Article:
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The Beauty of Islam’s Worlds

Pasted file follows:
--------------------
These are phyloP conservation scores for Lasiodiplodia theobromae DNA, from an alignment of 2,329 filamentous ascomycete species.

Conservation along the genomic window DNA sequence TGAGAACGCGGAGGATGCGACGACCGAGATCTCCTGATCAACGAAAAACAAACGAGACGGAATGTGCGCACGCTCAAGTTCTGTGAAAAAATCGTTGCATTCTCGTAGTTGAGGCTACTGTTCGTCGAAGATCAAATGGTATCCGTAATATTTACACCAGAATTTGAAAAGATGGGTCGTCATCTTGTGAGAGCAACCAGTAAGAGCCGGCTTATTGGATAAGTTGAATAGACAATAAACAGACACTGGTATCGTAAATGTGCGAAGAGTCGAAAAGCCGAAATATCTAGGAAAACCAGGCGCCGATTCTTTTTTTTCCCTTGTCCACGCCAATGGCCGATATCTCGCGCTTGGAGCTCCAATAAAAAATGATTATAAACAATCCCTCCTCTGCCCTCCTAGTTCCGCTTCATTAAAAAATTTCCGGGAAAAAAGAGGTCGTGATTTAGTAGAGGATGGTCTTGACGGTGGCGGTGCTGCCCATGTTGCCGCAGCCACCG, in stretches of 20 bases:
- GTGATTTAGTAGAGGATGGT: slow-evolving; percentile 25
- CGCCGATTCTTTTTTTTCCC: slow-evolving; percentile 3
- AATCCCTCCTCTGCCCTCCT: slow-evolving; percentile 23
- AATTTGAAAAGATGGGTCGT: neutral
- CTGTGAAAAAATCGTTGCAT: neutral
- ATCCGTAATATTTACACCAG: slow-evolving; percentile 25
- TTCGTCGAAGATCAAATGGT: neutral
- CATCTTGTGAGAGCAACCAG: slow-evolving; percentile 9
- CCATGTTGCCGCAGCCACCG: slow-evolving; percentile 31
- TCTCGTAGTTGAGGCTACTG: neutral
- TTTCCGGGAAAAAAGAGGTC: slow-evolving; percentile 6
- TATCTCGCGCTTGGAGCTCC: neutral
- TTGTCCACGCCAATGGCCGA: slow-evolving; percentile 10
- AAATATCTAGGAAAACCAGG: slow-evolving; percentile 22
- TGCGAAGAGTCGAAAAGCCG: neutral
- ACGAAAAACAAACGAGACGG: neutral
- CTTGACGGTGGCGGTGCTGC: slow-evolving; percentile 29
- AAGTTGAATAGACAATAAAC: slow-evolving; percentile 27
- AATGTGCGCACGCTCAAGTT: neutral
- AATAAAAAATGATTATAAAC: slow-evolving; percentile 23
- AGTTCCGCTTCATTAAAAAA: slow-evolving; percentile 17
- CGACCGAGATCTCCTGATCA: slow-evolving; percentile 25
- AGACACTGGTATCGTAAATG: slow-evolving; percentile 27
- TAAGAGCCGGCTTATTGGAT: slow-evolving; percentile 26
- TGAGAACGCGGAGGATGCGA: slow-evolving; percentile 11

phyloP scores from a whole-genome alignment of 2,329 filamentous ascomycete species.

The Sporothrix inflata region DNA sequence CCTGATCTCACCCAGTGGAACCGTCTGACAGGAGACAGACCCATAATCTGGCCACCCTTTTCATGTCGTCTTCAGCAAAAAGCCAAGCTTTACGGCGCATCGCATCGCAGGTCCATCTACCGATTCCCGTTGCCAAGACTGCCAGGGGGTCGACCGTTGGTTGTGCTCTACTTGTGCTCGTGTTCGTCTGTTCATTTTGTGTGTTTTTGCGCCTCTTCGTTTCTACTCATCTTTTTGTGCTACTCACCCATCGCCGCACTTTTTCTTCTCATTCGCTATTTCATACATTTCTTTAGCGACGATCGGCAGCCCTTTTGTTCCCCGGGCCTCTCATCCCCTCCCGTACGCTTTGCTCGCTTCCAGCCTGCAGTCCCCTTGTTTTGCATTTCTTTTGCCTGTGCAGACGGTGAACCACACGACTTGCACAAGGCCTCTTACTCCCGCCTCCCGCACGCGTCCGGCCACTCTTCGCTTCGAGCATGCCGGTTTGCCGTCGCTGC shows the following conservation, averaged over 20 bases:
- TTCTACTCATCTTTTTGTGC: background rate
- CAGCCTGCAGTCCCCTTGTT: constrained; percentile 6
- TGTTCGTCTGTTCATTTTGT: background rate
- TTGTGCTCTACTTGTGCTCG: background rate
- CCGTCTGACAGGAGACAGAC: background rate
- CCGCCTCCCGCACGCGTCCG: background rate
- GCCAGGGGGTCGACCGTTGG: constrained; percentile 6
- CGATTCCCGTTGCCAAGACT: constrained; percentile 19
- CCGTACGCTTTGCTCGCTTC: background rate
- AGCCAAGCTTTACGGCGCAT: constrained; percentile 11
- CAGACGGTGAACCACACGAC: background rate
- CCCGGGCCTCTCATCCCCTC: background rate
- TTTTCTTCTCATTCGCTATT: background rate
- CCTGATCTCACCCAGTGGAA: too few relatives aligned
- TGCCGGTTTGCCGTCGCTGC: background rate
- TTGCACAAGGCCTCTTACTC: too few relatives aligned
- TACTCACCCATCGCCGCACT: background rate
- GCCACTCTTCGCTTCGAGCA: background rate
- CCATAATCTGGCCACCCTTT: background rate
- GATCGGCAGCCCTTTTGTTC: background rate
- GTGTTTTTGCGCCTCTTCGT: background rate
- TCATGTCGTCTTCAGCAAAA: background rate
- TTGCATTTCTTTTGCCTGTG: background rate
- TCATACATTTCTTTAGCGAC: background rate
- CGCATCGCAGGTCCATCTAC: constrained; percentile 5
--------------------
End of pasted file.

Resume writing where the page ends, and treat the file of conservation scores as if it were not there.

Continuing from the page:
The Metropolitan Museum’s magnificent collection of Islamic art was, until recently, displayed as objects from a single religious culture that had swept across borders to claim nearly 25 percent of the world’s population. Distinctions of national identity and history were largely ignored. On Nov. 1, however, 1,200 works from the collection were returned to new, brilliantly designed rooms grouped by geography: Arab Lands, Turkey, Iran, Central Asia and Later South Asia. The arrangement is intelligent — Islam marched both east and west out of Arabia over centuries — and illuminating. Islam was both absorbed and adapted by conquered peoples, especially in respect to art and architecture. Islam never insisted on the homogeneity of Roman Catholicism, for example. The new installation is so beautifully designed that you can easily wander back and forth between geography and time, examining influences and marveling at differences. The rooms are never so large as to overwhelm, and the lighting, especially on the magnificent carpets, is stunning. There is a warmth and intimacy to the rooms that both welcome and seduce you. Of course there are commonalities across centuries and borders. First and most emphatic is the language of the Quran; but there are words from love poems, histories of battles and even proverbs, too. Calligraphy is everywhere. The Quran is never illustrated, so the distinctiveness of calligraphy is as important as the illuminations in Catholic books of hours. And it appears on every surface: paper, textile, stone, wood and ceramics. Islam is also a religion of symbols. Figurative representation is mostly discouraged or entirely forbidden, so a limited number of visual cues including flowers, geometric shapes, fantastical animals, stars are endlessly reworked and rethought. All of these appear in the magnificent carpets, both large and small, from the Met’s spectacular collection. Imperial rugs glow in the mellow light, smaller ones reveal fascinating histories. (A Persian carpet represents an aerial view of the classic, four-part arrangement of a Persian garden; another shows a courtier leading his bound captives after a successful raid into Georgia.) There are architectural wonders: A 14th-century Mihrab, or prayer niche, is made of blue and white tiles with little brown florets in shades of brown cascading down the tall arch like shooting stars. The Patti Cadby Birch Court reproduces a medieval Moroccan interior court hand carved by craftsmen from Fez. A fountain framed in glazed tile brings the sounds of falling water to what was, and is, a space for reflection. Ceramics, carefully chosen as representative samples to make a curative point, are gorgeous and even unexpected. Turquoise and blue glaze glows over black undercoating in some 15th-century Iranian pieces. Blue and white chargers and bowls look Chinese but are 18th-century Iranian knockoffs that were pushed onto a heated European market. (How little things have changed.) Other themes recur. Horses appear stylized in carpets or realistically in Persian and Indian paintings.White turbans from India, Persia and Afghanistan 500 years ago are the same shape as today’s. Cruelty and conquest appear along side beauty and tranquillity. Women are represented in servile roles to men at leisure. And the encompassing, tolerant side of Islam is seen in a tiny Hebrew Bible from Muslim Seville and a painting of a Hindu goddess commissioned by Emperor Shah Jahan, who built the Taj Mahal. Surprisingly, there is no art from Indonesia, the most populous Muslim country in the world. Perhaps that will come with new acquisitions. The New Galleries for the Art of Arab Lands, Turkey, Iran, Central Asia and Later South Asia are on the Metropolitan Museum’s second floor. Many of the objects are small; most, even the largest, reveal intimate details through alert and leisurely viewing. There are benches throughout the galleries to encourage a long stay. The Museum is open every day but Monday. Visit www.metmuseum.org for details.

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